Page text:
Brussels approves Croatia’s bid to become the 20th member of the single currency bloc
The Council of the European Union has approved Croatia’s bid to adopt the euro from January 1, 2023. The Balkan country cleared a final hurdle before becoming the 20th member of the Eurozone.
“One of the three legal acts sets the conversion rate between the euro and the Croatian kuna at 7.53450 kuna per 1 euro. This corresponds to the current central rate of the kuna in the exchange rate mechanism,” the EU Council said in a press release.
The step marks the first expansion of the currency bloc in almost a decade. The last EU nation to join the Eurozone was Lithuania in 2015.
“Our citizens and entrepreneurs will have concrete, direct and lasting benefits from Croatia’s entry into the euro area. To the greatest extent, the currency risk will disappear, Croatia will be more attractive and safer for investment in times of crisis,” said Boris Vujcic, Governor of the Croatian National Bank in a statement.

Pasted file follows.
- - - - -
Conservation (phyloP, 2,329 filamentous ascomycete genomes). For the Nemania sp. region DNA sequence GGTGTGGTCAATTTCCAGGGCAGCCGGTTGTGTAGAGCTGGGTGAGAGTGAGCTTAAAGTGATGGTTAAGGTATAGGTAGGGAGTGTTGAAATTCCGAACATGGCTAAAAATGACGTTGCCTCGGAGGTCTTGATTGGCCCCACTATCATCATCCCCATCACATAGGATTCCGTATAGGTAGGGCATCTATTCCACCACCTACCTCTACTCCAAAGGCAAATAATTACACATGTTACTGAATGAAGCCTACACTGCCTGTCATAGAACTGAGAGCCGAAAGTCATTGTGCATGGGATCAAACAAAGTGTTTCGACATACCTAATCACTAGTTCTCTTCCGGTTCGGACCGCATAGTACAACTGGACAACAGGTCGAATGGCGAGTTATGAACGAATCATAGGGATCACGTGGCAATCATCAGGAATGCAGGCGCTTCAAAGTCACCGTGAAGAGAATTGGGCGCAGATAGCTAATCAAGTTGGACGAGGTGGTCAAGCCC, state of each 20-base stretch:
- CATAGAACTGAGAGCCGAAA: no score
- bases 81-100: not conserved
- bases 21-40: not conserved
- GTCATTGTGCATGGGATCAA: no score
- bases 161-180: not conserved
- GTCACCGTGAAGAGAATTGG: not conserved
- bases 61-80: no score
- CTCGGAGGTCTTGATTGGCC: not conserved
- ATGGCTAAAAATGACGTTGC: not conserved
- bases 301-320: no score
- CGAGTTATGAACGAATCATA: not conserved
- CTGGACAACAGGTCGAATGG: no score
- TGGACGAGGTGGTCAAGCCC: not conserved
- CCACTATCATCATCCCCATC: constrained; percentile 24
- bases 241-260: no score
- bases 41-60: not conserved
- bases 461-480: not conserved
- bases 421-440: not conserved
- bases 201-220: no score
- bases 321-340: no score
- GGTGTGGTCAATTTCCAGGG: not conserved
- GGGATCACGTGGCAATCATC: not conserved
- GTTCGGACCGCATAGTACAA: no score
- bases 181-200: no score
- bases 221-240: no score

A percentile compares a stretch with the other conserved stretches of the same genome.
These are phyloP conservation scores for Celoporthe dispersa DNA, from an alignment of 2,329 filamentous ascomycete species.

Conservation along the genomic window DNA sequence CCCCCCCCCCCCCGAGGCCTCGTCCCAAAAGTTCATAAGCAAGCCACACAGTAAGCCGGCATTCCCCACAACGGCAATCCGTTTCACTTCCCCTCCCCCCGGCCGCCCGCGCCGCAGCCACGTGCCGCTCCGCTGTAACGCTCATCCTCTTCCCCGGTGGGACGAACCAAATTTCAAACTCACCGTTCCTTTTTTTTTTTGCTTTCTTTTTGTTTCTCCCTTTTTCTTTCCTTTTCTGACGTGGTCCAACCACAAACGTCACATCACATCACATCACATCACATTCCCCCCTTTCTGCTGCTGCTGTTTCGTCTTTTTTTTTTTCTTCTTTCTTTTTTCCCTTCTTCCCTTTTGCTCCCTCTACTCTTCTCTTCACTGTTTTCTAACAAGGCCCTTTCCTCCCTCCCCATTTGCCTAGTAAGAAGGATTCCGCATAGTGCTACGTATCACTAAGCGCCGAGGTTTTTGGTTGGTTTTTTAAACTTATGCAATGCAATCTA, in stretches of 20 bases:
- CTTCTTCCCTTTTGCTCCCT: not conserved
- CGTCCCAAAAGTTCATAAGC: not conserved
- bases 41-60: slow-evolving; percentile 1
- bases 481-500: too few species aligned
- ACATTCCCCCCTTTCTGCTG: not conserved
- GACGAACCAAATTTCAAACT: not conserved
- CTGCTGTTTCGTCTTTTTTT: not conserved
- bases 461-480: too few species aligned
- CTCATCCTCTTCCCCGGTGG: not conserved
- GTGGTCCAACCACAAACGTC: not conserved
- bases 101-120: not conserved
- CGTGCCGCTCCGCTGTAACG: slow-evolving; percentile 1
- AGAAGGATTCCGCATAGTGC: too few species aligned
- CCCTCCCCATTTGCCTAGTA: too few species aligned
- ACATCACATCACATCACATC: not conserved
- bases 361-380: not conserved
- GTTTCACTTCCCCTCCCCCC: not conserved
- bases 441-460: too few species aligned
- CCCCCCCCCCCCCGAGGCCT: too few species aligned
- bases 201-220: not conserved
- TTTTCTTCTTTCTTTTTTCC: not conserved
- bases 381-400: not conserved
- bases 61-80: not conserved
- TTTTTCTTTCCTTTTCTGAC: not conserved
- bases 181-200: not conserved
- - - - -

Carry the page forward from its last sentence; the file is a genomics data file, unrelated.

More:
Prices in Croatia, which joined the European Union in 2013, will be displayed in both currencies starting September 5, and used in parallel throughout next year.
Croatia’s economy, which is ranked among the bloc’s weakest, relies heavily on tourism revenue, drawing several million European and other global visitors each year. Adopting the euro means that visitors coming from the Eurozone will no longer need to exchange their cash for local currency.
Launched back in 1999 among 11 countries including Germany and France, the euro has gone through seven previous enlargements, starting with Greece in 2001.
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